Andrew Busby [00:19:18] Yeah. And I think going back to what we were discussing earlier, that’s one of the things I think that retail is different and it’s resilient because it’s relevance and it should be relevant in our lives.
Ned Hayes [00:19:27] Okay. So are there any companies that you see or technologies that you see that are really helping retailers build on consumer loyalty or to engage customers in more intelligent ways?
Andrew Busby [00:19:38] Yeah, there’s still emerging me if you remember, five years ago, probably if I go to all sorts of retail conferences around the world every year up until the pandemic, January meant New York, Jacob Javits and RF every year. And we heard an awful lot about artificial intelligence and how that was going to completely change everything and so forth. Well, I don’t know about you, but I think it’s not that intellectual overhyped.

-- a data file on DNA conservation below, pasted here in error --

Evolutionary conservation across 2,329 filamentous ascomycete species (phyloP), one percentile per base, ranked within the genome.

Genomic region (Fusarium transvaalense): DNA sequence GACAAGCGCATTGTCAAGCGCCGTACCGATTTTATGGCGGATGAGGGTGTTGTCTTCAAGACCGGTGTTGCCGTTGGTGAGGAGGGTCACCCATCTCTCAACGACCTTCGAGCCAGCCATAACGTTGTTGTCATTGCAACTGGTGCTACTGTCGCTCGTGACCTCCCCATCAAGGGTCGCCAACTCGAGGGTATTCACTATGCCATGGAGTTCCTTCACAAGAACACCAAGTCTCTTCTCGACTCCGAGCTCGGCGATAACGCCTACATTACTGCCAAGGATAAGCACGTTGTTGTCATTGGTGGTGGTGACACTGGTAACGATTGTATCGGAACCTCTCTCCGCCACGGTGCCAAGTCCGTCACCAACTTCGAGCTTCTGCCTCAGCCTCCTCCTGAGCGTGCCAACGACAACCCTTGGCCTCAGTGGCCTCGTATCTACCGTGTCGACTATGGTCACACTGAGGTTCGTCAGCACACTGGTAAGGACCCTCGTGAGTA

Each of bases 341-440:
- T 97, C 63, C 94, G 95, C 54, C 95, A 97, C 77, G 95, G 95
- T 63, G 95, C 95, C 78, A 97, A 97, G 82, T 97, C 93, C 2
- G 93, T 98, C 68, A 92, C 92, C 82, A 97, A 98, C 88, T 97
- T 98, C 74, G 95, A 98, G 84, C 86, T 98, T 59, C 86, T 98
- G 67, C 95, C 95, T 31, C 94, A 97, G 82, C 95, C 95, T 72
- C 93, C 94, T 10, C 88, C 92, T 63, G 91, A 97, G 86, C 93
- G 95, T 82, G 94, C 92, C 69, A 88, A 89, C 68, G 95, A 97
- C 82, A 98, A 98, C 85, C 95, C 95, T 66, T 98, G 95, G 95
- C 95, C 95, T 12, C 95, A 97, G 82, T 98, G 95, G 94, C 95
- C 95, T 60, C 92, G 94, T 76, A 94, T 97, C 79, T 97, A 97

Ned Hayes [00:19:59] Yeah.